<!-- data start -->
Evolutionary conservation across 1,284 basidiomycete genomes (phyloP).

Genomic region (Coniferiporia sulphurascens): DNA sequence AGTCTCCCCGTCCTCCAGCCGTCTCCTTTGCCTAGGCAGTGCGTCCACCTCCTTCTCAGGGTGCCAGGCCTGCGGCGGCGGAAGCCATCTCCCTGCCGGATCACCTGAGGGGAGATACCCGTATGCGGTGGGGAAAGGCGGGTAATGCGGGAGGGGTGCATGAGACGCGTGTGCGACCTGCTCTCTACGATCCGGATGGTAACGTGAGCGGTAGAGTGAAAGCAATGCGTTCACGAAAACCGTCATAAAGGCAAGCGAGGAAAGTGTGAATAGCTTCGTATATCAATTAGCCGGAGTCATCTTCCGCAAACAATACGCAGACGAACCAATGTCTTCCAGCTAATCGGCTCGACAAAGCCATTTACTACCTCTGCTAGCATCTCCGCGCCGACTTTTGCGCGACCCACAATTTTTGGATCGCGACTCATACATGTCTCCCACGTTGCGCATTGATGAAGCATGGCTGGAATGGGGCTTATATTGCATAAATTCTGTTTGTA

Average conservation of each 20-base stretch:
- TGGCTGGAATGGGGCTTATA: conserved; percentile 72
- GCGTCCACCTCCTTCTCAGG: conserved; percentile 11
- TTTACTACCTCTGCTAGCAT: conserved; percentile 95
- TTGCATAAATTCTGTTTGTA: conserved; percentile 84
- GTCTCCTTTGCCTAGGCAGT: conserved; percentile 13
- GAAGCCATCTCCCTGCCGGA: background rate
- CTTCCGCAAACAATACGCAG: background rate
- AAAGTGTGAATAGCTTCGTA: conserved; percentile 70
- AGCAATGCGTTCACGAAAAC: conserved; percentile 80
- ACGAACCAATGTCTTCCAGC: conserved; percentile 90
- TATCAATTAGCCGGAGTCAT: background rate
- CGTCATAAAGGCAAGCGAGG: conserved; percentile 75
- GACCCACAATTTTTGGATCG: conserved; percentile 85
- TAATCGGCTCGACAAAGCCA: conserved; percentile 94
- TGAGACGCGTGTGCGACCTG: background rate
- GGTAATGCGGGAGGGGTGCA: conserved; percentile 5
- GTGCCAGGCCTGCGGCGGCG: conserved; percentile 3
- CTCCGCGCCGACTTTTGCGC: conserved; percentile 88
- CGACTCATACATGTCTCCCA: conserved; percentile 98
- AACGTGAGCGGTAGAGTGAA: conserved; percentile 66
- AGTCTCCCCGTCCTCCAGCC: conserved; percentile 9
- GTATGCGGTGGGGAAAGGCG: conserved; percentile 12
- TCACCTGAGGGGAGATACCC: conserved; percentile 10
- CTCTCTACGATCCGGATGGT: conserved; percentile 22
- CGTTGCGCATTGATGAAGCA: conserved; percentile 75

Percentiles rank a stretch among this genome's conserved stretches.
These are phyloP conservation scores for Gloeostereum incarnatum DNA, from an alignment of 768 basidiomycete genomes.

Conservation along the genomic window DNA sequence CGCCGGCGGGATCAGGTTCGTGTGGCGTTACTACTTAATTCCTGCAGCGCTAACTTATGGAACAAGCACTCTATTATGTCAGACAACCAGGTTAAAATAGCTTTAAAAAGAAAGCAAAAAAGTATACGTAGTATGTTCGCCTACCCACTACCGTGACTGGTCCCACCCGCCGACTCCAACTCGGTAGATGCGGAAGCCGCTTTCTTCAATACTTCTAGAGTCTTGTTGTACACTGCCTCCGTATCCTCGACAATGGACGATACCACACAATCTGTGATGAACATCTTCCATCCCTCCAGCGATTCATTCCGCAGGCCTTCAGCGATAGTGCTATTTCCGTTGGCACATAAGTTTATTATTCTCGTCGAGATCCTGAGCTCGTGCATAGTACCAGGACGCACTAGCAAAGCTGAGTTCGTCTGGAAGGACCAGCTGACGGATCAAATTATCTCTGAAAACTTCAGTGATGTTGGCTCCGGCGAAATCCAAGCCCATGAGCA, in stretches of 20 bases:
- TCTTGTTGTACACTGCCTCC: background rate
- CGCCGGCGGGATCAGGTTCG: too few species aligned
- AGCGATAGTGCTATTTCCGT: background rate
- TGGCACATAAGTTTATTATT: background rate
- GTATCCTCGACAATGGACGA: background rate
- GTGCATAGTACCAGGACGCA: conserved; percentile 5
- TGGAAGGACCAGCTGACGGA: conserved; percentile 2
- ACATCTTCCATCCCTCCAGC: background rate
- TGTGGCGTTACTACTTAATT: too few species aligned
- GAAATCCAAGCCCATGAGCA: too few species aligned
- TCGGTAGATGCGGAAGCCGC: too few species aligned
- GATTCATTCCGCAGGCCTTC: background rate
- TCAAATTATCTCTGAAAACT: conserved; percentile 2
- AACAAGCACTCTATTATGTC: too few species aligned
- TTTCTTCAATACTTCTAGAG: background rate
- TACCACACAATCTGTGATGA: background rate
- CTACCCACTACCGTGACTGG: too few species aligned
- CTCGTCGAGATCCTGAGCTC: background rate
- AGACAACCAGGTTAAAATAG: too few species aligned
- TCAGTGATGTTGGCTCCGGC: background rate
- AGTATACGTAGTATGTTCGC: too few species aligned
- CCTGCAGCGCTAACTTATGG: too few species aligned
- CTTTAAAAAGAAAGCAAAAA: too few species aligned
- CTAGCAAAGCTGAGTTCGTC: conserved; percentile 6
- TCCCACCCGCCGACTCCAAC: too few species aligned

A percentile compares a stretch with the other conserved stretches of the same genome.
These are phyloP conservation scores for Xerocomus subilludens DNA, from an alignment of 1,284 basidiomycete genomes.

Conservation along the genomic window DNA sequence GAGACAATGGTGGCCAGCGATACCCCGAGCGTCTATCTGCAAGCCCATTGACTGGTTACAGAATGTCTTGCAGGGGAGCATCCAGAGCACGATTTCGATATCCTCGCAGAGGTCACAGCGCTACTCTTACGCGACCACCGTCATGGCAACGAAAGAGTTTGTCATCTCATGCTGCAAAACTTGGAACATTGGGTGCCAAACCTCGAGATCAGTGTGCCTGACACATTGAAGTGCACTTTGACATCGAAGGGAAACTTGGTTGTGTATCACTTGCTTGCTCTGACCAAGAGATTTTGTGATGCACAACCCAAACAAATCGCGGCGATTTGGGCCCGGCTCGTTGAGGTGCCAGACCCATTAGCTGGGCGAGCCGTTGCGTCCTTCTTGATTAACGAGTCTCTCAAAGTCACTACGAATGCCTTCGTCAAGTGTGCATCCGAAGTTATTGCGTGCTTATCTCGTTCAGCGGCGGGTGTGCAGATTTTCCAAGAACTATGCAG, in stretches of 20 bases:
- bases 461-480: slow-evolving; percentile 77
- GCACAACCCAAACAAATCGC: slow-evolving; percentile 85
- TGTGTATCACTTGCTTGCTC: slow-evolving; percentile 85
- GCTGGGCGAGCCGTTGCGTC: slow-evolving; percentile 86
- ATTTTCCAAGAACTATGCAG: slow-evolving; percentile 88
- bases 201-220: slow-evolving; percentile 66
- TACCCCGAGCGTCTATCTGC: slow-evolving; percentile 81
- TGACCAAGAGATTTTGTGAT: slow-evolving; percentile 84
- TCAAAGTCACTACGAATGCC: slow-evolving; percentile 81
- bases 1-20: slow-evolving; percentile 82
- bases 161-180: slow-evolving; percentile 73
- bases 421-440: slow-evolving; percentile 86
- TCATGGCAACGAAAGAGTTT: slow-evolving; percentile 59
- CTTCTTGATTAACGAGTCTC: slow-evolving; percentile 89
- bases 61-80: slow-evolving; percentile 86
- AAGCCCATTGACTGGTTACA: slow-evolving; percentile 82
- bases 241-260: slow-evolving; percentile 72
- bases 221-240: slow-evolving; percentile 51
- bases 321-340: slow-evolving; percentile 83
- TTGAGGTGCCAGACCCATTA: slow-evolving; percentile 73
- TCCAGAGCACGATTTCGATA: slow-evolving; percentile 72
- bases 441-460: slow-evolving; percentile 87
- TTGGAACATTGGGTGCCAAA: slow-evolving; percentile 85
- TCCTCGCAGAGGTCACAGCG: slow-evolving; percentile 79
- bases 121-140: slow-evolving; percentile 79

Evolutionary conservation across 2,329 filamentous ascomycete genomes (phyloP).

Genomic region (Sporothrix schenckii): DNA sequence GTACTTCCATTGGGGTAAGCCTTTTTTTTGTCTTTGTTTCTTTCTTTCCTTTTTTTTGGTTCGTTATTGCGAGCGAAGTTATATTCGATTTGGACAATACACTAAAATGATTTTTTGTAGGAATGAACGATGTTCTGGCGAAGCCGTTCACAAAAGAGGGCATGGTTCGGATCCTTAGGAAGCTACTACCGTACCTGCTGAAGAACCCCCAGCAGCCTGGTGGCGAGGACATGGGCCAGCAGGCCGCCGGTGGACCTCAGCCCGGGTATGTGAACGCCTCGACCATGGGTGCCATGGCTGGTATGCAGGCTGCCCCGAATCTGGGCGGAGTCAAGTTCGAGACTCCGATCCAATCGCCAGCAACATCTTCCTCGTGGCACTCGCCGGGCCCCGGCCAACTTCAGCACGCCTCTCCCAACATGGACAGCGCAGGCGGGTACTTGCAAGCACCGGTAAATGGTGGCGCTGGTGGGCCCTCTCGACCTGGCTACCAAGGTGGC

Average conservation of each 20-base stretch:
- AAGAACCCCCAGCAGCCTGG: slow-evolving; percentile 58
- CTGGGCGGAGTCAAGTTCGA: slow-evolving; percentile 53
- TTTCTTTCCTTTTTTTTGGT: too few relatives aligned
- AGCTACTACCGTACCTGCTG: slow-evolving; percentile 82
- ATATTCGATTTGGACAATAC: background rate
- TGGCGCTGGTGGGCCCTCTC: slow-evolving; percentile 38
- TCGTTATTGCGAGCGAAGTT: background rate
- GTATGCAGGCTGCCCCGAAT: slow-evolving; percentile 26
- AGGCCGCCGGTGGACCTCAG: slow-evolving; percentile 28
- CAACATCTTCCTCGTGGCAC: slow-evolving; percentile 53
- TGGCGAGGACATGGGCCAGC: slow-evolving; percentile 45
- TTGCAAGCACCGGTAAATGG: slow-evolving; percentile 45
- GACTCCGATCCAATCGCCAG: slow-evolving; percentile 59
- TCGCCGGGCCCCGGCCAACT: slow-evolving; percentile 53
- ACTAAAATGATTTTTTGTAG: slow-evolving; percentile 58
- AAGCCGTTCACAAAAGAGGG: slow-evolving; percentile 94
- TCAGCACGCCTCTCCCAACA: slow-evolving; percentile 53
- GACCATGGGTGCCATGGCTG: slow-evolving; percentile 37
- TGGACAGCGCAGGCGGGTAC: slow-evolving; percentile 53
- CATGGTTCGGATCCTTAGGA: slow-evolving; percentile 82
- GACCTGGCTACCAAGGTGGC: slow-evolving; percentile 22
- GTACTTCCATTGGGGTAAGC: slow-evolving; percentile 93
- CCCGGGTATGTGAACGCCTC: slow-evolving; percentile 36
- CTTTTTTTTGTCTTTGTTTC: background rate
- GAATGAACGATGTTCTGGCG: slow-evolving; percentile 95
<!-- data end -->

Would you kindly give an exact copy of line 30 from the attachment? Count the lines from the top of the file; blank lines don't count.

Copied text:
These are phyloP conservation scores for Gloeostereum incarnatum DNA, from an alignment of 768 basidiomycete genomes.